Jeffrey Pfeffer teaches organizational behavior at Stanford’s Graduate School of Business and is the author of the fantastic book “Power: Why Some People Have It and Others Don’t.”

I interviewed him about how power works, how you can increase your influence in the office, and the mistakes most people make when trying to get ahead.



How hard you work is not the most important thing


In order for your good performance to have any effect on your career, somebody needs to notice your good performance. And that requires probably more self-promotion than many people are comfortable with or having at least other people sing their praises.

So while job performance is significantly, in a statistical sense, related to your career success and your salary, the effect sizes tend to be relatively small. And you need to do things besides doing a good job if you want to be successful.


How do you become the kind of person who gets promoted?


First of all you need to figure out what your boss actually wants. Many people assume they know what, how they’re going to be evaluated and the criteria that other people in their organization are going to use, but unless you’re a mind reader you probably would be well served to actually check that out.  That’s number one.

Number two, you should make sure that your performance is visible to your boss and your accomplishments are visible. Your superiors in the organization have their own jobs, are managing their own careers, are busy human beings.  And you should not assume that they’re spending all their time thinking about you and worrying about you and your career.

And the third thing you need to do, which is, I think, even less obvious, is you need to build relationships with people in the organization.  Basically, people are the name of the game.  Life is really about relationships and your success in getting promoted and getting raises and getting hired, depends on the quality of the network and relationships you were able to build with a large number of other people inside your company and for that matter, outside your company.


What’s the single most important tip you would give someone on getting ahead?


Keep your boss happy.  If your boss is happy with you, everybody will be happy.  If your boss isn’t happy with you, I don’t care what else you’re doing, you’re going to have trouble.


Other than “Power”, what book should someone interested in this subject read?


Robert Cialdini’s “Influence.”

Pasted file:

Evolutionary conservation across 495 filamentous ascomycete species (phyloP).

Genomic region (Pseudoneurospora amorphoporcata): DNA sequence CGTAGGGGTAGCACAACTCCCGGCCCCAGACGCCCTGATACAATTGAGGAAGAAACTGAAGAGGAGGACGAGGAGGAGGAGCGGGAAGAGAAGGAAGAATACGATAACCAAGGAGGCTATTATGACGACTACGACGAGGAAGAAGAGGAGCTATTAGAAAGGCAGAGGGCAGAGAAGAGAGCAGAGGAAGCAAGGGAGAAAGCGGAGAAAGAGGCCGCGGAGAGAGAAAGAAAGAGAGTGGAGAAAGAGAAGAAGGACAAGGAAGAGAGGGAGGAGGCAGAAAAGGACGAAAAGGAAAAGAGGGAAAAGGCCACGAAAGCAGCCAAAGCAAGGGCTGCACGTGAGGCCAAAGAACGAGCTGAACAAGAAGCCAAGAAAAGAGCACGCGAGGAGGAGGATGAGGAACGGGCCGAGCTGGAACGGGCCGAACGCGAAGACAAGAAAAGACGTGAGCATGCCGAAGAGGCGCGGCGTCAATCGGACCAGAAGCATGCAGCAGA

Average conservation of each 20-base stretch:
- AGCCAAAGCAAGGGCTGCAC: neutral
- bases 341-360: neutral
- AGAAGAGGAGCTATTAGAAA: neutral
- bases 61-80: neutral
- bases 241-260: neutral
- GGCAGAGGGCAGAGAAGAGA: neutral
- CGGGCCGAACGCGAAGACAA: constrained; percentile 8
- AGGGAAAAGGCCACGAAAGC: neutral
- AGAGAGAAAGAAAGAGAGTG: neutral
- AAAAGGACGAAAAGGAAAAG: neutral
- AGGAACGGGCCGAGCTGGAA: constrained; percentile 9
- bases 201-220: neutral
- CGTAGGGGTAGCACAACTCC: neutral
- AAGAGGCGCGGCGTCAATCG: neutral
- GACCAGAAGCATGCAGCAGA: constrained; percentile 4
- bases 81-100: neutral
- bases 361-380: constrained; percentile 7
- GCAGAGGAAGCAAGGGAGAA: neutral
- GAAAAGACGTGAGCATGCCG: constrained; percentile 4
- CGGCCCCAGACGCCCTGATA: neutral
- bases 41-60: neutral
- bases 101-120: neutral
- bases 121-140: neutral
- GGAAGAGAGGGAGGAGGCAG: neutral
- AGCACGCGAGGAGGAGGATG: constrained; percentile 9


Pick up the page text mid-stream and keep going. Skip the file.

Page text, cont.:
What mistake do most people make that stops them from gaining power?


They opt out of the game.  So many people, when I talk about this or people read the book or read some of the other stuff I’ve written, the response is often (and you can see this actually on some of the reviews on Amazon): “Well this is how the world is. Yes, I agree with this. I see this, I’ve seen this in my job and in my career. But, I don’t like it. I think it’s immoral. I think it’s ineffective.  I think it’s whatever, but I don’t like it and therefore I will refuse, I’m going to either ignore this and pretend it isn’t this way, or I’m going to refuse to use this information to direct my own behavior.”

There are rules of power, you need to understand them.  You don’t need to like them.  When you’ve become powerful, you can if you want, try to change them.  But that turns out to be harder than you think, because many of these things are based upon fundamental human psychology.

The number one thing I think people do that limits their effectiveness, they opt out.  They opt out by saying, this is unacceptable. They opt out by saying, I won’t do it.  They opt out in a variety of ways and therefore and thereby really limit their own careers and their own potential.






I would say that the fundamentally best way to build a relationship with someone is to ask them for their advice.  And/or what you can often do, as part of the same conversation, ask them to describe their own career and their own career success.  Because nothing makes people happier than talking about their favorite subject, which is, of course, themselves.




Leadership is all acting. The point is, is that people are going to react not to how you are, but to how you show up and to whether you exude confidence and to whether you look like you’re someone who they would want to follow. 

There is a management book which has a provocative title; “Why Should Anyone Be Led By You?”  But I think the question is something that people need to be asking on a daily basis.  Why should anyone be led by you?  And if you look like you don’t have energy and if you look like don’t know what you’re doing, and you look like you’re not in control of the situation, then many people who, of course, want to be associated with winners, aren’t going to want to be led by you.  

So, yes, you have to develop your acting skills.  You have to be able to put on a show. In the sense of, showing up in a way that you may not feel at that particular moment. And the way you do that is by accessing a time when you did feel the emotion that you want to project and bring that memory into the present moment.  So you can then display that emotion.

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